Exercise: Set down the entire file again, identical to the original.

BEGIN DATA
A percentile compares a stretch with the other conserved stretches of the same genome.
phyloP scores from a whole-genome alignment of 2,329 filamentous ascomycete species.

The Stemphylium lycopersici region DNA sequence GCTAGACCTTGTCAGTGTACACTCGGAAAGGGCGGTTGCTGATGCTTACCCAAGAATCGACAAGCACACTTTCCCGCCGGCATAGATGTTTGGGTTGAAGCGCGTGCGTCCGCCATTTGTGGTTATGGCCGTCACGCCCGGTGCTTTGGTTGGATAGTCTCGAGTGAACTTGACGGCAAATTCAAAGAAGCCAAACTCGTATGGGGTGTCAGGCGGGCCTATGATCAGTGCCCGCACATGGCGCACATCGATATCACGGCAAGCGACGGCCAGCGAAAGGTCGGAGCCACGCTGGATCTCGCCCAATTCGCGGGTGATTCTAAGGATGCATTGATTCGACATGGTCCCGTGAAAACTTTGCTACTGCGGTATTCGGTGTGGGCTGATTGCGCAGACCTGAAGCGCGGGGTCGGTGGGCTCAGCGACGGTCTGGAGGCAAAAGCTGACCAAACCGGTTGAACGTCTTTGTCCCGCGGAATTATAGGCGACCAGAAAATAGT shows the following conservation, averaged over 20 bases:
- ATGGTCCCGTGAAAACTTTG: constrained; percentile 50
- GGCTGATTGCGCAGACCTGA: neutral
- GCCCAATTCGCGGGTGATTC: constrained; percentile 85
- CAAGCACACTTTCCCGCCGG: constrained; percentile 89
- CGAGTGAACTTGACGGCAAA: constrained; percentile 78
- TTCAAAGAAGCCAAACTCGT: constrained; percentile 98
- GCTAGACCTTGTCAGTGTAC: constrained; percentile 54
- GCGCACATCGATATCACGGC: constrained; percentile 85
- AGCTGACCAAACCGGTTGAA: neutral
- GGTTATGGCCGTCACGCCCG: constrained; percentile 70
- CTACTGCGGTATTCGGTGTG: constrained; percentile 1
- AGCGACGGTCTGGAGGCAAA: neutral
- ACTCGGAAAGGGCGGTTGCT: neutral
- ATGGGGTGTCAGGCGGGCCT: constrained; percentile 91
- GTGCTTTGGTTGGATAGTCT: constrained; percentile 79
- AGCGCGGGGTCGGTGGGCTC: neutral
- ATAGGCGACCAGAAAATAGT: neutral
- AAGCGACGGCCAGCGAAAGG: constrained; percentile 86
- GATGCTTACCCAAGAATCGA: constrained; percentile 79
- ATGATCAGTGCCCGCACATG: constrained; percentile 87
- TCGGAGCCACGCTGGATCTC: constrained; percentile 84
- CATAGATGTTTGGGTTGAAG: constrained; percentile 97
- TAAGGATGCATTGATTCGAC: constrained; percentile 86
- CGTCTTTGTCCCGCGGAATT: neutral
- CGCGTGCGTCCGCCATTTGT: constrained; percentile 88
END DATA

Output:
A percentile compares a stretch with the other conserved stretches of the same genome.
phyloP scores from a whole-genome alignment of 2,329 filamentous ascomycete species.

The Stemphylium lycopersici region DNA sequence GCTAGACCTTGTCAGTGTACACTCGGAAAGGGCGGTTGCTGATGCTTACCCAAGAATCGACAAGCACACTTTCCCGCCGGCATAGATGTTTGGGTTGAAGCGCGTGCGTCCGCCATTTGTGGTTATGGCCGTCACGCCCGGTGCTTTGGTTGGATAGTCTCGAGTGAACTTGACGGCAAATTCAAAGAAGCCAAACTCGTATGGGGTGTCAGGCGGGCCTATGATCAGTGCCCGCACATGGCGCACATCGATATCACGGCAAGCGACGGCCAGCGAAAGGTCGGAGCCACGCTGGATCTCGCCCAATTCGCGGGTGATTCTAAGGATGCATTGATTCGACATGGTCCCGTGAAAACTTTGCTACTGCGGTATTCGGTGTGGGCTGATTGCGCAGACCTGAAGCGCGGGGTCGGTGGGCTCAGCGACGGTCTGGAGGCAAAAGCTGACCAAACCGGTTGAACGTCTTTGTCCCGCGGAATTATAGGCGACCAGAAAATAGT shows the following conservation, averaged over 20 bases:
- ATGGTCCCGTGAAAACTTTG: constrained; percentile 50
- GGCTGATTGCGCAGACCTGA: neutral
- GCCCAATTCGCGGGTGATTC: constrained; percentile 85
- CAAGCACACTTTCCCGCCGG: constrained; percentile 89
- CGAGTGAACTTGACGGCAAA: constrained; percentile 78
- TTCAAAGAAGCCAAACTCGT: constrained; percentile 98
- GCTAGACCTTGTCAGTGTAC: constrained; percentile 54
- GCGCACATCGATATCACGGC: constrained; percentile 85
- AGCTGACCAAACCGGTTGAA: neutral
- GGTTATGGCCGTCACGCCCG: constrained; percentile 70
- CTACTGCGGTATTCGGTGTG: constrained; percentile 1
- AGCGACGGTCTGGAGGCAAA: neutral
- ACTCGGAAAGGGCGGTTGCT: neutral
- ATGGGGTGTCAGGCGGGCCT: constrained; percentile 91
- GTGCTTTGGTTGGATAGTCT: constrained; percentile 79
- AGCGCGGGGTCGGTGGGCTC: neutral
- ATAGGCGACCAGAAAATAGT: neutral
- AAGCGACGGCCAGCGAAAGG: constrained; percentile 86
- GATGCTTACCCAAGAATCGA: constrained; percentile 79
- ATGATCAGTGCCCGCACATG: constrained; percentile 87
- TCGGAGCCACGCTGGATCTC: constrained; percentile 84
- CATAGATGTTTGGGTTGAAG: constrained; percentile 97
- TAAGGATGCATTGATTCGAC: constrained; percentile 86
- CGTCTTTGTCCCGCGGAATT: neutral
- CGCGTGCGTCCGCCATTTGT: constrained; percentile 88